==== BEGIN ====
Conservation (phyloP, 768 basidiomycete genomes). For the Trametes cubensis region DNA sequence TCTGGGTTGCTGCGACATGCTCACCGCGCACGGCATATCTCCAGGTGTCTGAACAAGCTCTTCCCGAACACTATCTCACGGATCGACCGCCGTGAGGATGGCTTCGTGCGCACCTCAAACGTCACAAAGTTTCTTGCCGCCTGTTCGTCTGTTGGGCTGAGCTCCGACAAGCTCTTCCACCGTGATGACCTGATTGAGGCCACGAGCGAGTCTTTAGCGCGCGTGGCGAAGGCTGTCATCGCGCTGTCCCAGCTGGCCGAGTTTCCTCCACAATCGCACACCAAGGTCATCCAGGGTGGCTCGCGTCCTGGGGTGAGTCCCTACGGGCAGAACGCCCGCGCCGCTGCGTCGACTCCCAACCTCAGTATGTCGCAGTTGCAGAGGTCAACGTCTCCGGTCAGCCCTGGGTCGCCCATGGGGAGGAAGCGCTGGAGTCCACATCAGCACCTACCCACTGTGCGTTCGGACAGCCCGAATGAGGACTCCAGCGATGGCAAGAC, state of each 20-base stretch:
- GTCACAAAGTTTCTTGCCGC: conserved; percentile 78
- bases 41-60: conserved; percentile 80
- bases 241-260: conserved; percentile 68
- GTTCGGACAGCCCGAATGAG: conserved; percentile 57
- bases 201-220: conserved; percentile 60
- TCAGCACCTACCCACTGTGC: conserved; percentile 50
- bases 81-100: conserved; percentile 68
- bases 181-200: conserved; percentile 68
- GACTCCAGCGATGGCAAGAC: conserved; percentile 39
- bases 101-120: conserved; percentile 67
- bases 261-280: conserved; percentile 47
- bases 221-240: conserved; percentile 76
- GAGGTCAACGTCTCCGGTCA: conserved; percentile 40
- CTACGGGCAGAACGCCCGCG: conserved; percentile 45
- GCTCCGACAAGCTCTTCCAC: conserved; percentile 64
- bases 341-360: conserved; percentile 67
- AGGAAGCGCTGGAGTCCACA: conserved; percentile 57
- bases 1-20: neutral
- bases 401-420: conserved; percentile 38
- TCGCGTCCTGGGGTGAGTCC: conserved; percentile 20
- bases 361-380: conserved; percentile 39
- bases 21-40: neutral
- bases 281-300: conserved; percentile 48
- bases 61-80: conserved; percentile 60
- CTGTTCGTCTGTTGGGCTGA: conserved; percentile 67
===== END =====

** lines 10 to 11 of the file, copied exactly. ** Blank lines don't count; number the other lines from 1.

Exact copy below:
- GACTCCAGCGATGGCAAGAC: conserved; percentile 39
- bases 101-120: conserved; percentile 67